> Some comments on selections from your note:
> PH> I too [like Quine] find modal logics essentially meaningless,
> > I don't believe in possibilia (how many possible men are standing
> > in an empty doorway?)
> I don't blame you (or Quine) for not believing in possibilia, but
> we constantly use modal talk in ordinary language, and I believe
> it is a legitimate object for further analysis and clarification.
> One reason why I prefer Dunn's semantics to Kripke's semantics
> is that Dunn makes the laws that define any modality explicit.
> Whenever people say "you must ...", they implicitly intend
> some law(s) that determine why you must. Those laws could be
> laws of logic, physics, economics (i.e., financial limitations),
> engineering (i.e., practical limitations), governments, or even
> your mommy (as in "because I told you to"). Anything implied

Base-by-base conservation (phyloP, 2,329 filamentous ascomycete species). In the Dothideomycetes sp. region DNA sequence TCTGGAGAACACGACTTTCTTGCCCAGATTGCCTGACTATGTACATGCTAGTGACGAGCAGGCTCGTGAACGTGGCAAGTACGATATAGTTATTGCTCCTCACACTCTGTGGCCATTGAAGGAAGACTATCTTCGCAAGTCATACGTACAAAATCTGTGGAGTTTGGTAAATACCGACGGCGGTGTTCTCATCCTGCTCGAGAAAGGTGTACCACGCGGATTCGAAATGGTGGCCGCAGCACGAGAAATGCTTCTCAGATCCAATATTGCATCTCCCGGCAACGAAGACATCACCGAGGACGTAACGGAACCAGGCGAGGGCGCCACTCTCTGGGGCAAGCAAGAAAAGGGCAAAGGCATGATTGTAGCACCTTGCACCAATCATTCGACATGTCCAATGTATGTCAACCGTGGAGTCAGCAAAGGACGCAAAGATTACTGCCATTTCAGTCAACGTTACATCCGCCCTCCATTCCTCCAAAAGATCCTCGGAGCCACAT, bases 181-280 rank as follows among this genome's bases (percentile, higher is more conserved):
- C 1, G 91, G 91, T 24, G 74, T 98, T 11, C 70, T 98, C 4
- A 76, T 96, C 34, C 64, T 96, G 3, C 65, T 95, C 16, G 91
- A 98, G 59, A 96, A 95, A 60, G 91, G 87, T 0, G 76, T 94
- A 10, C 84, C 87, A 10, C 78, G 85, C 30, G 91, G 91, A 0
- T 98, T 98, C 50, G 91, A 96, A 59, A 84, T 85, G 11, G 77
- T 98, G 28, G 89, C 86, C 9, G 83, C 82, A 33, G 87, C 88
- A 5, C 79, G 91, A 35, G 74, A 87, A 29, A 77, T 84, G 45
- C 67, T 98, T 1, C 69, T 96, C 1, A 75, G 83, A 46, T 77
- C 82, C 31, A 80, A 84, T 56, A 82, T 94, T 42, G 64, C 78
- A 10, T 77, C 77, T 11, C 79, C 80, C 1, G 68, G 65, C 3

> by the laws is necessary (or obligatory, according to the mode),
> and anything consistent with the laws is possible.
> This provides a very clear explanation of modality, which is
> completely formal and compatible with ordinary language.
> PH> I think that natural language - *real* natural language, not
> > the prissified academic stuff that philosophers write and read
> > to one another - is beyond the pale of any attempt to formalize
> > its actual meanings. About half the stuff we say to one another
> > isn't even intended to convey meaning: its more like a kind of
> > verbal grooming. But in any case, I also think, purely now as
> > a matter of engineering, that to confuse natural language with
> > ontological formalisms is a serious methodological blunder.
> I agree. I blame Montague for some of the worst excesses, which
> followed from his claim "I reject the contention that an important
> theoretical difference exists between formal and natural languages"
> (published in "English as a Formal Language", 1970).
> In the early 1970s, when I read Montague's papers, I was impressed
> by the technical virtuosity, but I couldn't believe that anything